Why R. Crumb Will Never Draw for the 'New Yorker' Again


For every freelancer who’s ever had a story or a photo or an illustration killed by a capricious-seeming magazine editor, take heart! It happens even to the most famous of us. In the new issue of The Paris Review-edited by TPR managing editor and Awl pal Caitlin Roper!-R. Crumb explains why he’ll never draw for David Remnick’s New Yorker again.

I was asked by one of the art editors, Françoise Mouly, Art Spiegelman’s wife, to submit both covers and comic strips to them. I don’t remember how it came about that all the strips ended up being collaborations with Aline. I guess maybe, probably, it was that I didn’t feel comfortable doing solo strips for The New Yorker because of all the obvious restrictions and limitations — no explicit sex, etcetera — but, hell, the pay was good, and it’s easy to do those strips with Aline without feeling too terribly confined. But I began to feel compromised after an editor there rejected a cover I did for them and would give me no explanation, and so I’m through working for The New Yorker. I refuse to work for anyone under those circumstances, no matter how much they pay. I saw what that did to Harvey Kurtzman’s confidence as an artist, and resolved when I was still in my twenties to never let myself get into a trap like that.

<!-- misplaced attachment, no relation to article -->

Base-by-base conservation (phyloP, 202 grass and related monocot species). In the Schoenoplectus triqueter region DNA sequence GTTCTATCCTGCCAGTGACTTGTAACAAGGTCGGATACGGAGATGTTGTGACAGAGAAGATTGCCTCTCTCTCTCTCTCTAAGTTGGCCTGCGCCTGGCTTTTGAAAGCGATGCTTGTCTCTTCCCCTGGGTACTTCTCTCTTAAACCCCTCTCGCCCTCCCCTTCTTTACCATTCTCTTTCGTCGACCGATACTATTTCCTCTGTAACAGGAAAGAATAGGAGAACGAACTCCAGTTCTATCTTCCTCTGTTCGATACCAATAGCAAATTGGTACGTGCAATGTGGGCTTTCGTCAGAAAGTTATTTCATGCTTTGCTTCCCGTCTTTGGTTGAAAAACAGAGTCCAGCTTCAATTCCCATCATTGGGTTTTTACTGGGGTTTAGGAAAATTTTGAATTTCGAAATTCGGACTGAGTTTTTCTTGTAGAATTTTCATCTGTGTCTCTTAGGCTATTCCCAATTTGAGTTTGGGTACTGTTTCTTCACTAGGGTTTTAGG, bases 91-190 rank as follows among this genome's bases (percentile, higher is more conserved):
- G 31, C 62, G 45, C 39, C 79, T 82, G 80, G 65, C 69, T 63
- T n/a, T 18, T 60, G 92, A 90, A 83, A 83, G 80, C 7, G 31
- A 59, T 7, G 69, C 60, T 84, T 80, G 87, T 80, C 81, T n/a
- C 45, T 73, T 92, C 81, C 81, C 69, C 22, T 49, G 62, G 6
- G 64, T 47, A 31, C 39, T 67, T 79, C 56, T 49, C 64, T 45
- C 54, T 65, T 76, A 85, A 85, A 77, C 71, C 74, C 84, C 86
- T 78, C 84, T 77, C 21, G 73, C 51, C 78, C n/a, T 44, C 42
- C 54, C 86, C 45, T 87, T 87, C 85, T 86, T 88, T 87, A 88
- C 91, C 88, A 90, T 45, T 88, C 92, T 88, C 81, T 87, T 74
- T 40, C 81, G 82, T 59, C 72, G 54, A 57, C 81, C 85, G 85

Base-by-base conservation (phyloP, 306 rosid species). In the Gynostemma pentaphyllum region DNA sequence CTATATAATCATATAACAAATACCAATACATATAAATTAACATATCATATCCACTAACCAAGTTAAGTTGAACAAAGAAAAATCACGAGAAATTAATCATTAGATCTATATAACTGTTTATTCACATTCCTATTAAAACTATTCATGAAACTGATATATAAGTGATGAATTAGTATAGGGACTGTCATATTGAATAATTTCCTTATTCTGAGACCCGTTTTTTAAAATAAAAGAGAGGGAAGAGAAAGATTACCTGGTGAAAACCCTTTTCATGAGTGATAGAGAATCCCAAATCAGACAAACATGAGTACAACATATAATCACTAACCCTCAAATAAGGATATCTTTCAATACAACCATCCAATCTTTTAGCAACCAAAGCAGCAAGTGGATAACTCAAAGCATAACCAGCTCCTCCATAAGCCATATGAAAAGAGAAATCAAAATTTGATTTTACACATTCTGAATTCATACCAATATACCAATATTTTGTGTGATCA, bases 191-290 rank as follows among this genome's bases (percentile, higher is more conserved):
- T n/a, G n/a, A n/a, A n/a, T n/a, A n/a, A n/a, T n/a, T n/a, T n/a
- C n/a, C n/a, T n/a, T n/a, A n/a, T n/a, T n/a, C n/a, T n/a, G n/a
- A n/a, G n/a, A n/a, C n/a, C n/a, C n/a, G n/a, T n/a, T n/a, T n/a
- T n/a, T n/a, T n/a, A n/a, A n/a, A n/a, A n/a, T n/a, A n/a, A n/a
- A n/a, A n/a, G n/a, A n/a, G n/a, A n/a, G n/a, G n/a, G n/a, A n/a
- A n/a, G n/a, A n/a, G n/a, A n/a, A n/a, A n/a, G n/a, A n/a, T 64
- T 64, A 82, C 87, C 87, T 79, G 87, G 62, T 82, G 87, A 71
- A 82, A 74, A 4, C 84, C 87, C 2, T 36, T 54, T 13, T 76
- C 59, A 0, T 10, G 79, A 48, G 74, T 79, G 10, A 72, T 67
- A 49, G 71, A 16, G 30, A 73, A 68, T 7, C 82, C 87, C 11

I kind of love that.

There is lots of other great stuff in the issue! Including short stories by Colum McCann, Ann Beattie and Geek Love author Katherine Dunn, poems by Jorie Graham and Cynthia Zarin, and amazing photos of Haiti by Jeff Antebi. You may purchase it at your finer local booksellers or on the magazine’s website.